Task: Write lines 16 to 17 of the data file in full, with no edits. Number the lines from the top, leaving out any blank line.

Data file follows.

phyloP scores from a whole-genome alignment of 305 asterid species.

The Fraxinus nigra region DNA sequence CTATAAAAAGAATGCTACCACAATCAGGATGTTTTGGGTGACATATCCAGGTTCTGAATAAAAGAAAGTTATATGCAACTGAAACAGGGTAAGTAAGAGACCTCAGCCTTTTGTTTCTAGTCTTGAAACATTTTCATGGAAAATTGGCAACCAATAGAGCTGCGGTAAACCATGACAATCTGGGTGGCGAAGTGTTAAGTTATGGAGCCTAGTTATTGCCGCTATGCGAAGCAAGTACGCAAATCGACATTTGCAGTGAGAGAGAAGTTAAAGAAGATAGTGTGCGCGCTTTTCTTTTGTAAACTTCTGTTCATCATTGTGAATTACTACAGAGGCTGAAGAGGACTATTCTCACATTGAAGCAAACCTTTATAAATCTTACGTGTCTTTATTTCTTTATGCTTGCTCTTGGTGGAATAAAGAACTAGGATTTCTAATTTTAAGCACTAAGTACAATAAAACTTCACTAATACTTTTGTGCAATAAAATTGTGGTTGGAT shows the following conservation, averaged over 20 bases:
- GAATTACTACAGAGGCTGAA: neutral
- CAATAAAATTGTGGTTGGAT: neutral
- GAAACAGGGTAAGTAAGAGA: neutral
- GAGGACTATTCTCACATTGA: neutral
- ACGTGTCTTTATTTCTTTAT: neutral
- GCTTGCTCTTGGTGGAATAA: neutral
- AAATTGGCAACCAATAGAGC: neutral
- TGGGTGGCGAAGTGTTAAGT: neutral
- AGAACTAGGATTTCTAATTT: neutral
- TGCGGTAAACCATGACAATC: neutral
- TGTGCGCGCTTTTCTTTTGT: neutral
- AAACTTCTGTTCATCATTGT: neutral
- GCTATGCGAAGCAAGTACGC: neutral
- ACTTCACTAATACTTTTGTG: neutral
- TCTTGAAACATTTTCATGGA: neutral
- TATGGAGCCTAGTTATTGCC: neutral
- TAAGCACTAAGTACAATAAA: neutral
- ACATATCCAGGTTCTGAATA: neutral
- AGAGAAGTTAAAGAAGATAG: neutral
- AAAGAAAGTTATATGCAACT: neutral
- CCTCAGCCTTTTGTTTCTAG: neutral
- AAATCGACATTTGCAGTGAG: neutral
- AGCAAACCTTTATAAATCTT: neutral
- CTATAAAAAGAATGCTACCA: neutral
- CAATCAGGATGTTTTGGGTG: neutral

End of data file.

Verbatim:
- ACTTCACTAATACTTTTGTG: neutral
- TCTTGAAACATTTTCATGGA: neutral